Good reader quote regarding the mindless analysis at NFL Network

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From npb1985 in this thread about NFL Network's segment on the 2009 Indianapolis Colts:

[NFL Network] strikes again with their terrible analysis. That’s what you get though, when you get a group of no brain meatheads with a collective IQ of around 80 to give their "expert" opinions. We don’t invest in defensive "bodies"? I understand, I guess, since we didn’t trade up to take Fili Moala, draft Terrence Taylor and Jerraud Powers, re-sign Ed Johnson, sign Adam Seward, and didn’t draft young guys recently like Clint Session, Phillip Wheeler, or Marcus Howard either. Yep, I guess Bill Polian just doesn’t care about defense, and Ron Meeks was the best DC ever, esp. better than some guy we just got to replace him that’s not even worthy of mention. Right, NFLN?

When I talk to other established bloggers (i.e., people with blogs that give them national recognition, or some junk), one topic that always comes up is the surprising amount of stupidity that comes from former players who try and analyze the game of football. Many of us marvel at just how dumb these half-brain dead morons sound when they discuss basic football topics on TV or in print. There is an old saying that players play, coaches coach, and few know how to do both. When you watch NFL Network's breakdown of the 2009 Colts, I think it is pretty safe to say Jamie Dukes does not have a future in coaching. In fact, if he keeps sounding as ignorant as he did in the Colts piece, his future in broadcasting might be in jeopardy.

Dukes makes the suggestion that the Colts do not invest enough "bodies" on defense. I got the distinct impression "bodies" was Dukes' definition for "first round draft picks." Apparently, in Dukes' world, the only players (or, bodies) worth a damn are players drafted in rounds one through... well, one. Rounds two through seven aren't worth his time, and if you are an undrafted rookie, the team should just give you the Spartan weak baby treatment.

What is funny in all this analysis is that Dukes himself was an undrafted player who managed to eek out a decent career in the NFL: Ten years with three different teams, most years with the Atlanta Falcons. He was an offensive lineman, which (of course) makes him totally qualified to talk about how a future Hall of Fame GM like Bill Polian should build a great defense.

If NFL Network wants to carve a niche in the TV world, why is it trying to be like ESPN? Fans like us stopped watching Chris Berman and his mindless pre-game show because it was short on analysis and long on Keyshawn Johnson (a guy no one likes, and no one respects). We stopped watching Terry Bradshaw and Howie Long do their fake comedy routine because they had about as much insight into the actual games as my 80-year-old landlady. The only reason I watch CBS' show is because James Brown (best sports program host in the biz) does a good job keeping Bill Cowher (a very knowledgeable coach) and Dan Marino on topic. I totally tune out Shannon Sharpe because even at age 40 the man still cannot speak the English language.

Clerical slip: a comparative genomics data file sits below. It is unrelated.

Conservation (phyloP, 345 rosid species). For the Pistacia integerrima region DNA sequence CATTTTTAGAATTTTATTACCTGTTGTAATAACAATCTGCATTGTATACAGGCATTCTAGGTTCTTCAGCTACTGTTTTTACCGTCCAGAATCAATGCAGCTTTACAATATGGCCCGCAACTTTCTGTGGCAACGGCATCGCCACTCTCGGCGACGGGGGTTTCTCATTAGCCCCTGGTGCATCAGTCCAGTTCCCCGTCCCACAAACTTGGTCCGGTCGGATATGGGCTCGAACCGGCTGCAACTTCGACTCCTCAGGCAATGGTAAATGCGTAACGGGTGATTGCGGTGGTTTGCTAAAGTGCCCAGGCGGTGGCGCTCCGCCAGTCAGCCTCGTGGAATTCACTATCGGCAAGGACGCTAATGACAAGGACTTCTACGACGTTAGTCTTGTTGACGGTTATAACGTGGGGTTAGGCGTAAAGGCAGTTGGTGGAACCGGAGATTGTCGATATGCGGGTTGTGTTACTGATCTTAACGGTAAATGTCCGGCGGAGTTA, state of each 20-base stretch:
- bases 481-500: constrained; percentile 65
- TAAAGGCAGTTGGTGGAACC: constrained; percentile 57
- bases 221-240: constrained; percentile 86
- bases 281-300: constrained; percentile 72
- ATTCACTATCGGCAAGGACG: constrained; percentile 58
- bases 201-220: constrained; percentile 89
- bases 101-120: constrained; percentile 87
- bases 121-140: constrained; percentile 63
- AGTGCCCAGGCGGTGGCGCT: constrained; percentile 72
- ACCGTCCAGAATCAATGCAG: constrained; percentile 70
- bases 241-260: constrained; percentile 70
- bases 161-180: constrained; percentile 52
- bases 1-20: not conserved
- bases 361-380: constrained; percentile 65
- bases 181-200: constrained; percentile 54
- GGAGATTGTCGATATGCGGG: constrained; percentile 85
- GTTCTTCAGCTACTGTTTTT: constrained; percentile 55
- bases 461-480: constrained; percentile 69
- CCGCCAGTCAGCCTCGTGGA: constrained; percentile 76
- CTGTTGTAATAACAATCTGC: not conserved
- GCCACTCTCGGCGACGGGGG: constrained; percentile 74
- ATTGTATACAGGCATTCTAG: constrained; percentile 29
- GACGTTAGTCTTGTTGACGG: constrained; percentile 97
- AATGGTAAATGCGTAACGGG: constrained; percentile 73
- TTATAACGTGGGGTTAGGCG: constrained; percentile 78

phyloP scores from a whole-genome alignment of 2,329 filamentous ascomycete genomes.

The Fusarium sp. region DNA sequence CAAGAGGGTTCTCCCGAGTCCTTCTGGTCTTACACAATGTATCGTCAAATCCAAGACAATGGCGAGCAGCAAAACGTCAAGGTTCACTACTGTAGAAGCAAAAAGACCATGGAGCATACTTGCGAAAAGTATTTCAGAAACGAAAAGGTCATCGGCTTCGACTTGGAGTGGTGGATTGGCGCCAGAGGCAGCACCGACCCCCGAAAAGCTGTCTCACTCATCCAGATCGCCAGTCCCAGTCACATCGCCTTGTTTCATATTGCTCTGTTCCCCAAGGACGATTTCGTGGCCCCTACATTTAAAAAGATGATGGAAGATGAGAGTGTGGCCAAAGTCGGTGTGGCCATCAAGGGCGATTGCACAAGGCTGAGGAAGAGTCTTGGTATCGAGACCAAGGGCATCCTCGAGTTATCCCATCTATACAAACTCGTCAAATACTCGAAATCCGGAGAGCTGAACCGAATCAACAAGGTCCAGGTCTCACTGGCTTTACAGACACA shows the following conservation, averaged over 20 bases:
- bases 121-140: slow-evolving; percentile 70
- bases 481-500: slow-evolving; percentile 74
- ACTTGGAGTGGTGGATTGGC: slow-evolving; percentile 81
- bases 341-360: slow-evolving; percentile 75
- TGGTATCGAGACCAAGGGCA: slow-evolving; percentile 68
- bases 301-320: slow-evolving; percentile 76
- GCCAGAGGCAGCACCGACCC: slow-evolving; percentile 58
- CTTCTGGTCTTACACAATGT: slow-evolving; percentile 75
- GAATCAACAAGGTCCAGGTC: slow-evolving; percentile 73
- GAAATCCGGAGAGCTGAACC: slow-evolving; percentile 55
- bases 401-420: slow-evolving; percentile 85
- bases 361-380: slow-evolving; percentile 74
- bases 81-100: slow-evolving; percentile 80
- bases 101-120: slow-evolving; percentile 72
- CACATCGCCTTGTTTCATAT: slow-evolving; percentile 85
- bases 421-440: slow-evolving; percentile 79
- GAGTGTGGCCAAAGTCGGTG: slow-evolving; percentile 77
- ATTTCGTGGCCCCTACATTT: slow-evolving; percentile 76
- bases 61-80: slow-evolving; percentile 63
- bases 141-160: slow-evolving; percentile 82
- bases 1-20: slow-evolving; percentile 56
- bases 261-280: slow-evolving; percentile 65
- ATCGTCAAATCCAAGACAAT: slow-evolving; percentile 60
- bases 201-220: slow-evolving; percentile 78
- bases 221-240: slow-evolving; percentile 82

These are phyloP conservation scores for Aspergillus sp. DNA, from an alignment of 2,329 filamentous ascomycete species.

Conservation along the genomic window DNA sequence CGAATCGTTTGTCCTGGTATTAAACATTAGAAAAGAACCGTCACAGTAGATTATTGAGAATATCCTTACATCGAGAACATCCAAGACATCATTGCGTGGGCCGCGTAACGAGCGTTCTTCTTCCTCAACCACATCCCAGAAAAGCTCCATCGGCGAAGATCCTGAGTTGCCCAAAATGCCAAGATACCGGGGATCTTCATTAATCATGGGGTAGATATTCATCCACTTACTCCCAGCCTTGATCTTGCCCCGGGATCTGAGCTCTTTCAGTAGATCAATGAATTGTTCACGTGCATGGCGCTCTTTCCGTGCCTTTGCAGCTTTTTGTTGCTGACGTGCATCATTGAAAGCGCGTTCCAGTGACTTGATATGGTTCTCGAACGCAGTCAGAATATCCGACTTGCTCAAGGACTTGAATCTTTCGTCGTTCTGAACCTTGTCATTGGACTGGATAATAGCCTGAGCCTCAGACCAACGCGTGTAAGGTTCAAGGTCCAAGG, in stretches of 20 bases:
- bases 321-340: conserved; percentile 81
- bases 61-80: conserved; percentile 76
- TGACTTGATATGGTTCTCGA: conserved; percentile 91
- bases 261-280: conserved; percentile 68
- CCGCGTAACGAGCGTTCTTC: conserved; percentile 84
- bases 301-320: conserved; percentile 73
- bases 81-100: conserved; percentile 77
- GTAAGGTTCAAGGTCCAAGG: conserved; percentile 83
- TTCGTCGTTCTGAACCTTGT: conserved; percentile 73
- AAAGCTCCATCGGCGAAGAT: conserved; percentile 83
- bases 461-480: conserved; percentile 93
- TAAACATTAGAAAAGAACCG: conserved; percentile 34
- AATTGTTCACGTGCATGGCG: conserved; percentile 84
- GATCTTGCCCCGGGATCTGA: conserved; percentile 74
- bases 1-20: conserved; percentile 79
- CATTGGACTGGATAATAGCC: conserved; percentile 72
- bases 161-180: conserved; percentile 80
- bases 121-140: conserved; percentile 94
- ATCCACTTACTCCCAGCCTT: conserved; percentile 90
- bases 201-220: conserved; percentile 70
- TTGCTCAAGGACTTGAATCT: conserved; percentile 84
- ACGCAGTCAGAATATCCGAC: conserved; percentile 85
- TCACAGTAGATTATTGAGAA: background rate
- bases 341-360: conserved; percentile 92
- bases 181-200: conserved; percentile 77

If NFL Network wanted to separate themselves from this pack of mindless drivel, why not tailor their content to the knowledgeable fan? Why not bring in people who might not look "flashy" on TV, but do a great job talking about the game. Don't they understand that, to us, the game is everything. Personalities come second to the game.

Why didn't they try to rope in Tony Dungy when he retired? Why not bring Mike Holmgren on set to talk about teams running the West Coast offense? ESPN's Trent Dilfer is one of the best analysts on TV when it comes to breaking down what teams like to do on offense and defense. Why not get him?

Instead, we're stuck with Jamie Dukes, Solomon Wilcotts, and Rod Woodson. Meh.

Maybe I just don't know TV, but I do know this: When just about every NFL fan I know complains that there isn't any good, intelligent pre-game coverage, that suggests to me that an up-and-coming network could have a shot at roping in a very loyal, very attention-starved demographic: The real NFL fan. Because, in all honesty, the only person watching any of these pre-game and post-game shows is an NFL fan. It would be nice if the network that is, you know, owned by the NFL would tailor its content to the NFL fan.

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